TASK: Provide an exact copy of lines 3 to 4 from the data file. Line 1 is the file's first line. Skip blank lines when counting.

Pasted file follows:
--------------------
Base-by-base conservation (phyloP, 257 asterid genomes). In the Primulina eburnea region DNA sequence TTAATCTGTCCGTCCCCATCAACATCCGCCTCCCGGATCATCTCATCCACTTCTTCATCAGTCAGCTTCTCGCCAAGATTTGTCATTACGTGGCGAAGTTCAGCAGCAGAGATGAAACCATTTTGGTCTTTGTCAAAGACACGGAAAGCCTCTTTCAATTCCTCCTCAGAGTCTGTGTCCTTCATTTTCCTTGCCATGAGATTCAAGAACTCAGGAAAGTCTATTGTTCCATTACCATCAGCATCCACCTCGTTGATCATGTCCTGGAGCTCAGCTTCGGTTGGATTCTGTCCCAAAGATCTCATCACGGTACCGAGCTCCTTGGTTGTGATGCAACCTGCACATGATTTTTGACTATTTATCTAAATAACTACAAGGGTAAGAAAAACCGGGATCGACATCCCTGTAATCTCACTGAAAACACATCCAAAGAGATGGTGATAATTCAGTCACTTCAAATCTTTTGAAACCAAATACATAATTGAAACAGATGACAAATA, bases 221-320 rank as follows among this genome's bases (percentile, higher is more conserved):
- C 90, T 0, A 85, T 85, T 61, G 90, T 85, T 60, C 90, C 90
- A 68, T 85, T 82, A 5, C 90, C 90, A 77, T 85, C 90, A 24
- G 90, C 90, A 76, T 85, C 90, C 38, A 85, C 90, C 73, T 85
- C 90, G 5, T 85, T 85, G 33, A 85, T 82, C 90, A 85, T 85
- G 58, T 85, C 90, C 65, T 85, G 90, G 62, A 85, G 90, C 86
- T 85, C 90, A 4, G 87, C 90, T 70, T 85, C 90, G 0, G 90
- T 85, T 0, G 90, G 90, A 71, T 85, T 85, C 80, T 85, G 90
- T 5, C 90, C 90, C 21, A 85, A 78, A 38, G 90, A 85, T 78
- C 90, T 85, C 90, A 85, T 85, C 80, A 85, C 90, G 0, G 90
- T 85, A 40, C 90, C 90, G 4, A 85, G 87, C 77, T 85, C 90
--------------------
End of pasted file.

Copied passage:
- A 68, T 85, T 82, A 5, C 90, C 90, A 77, T 85, C 90, A 24
- G 90, C 90, A 76, T 85, C 90, C 38, A 85, C 90, C 73, T 85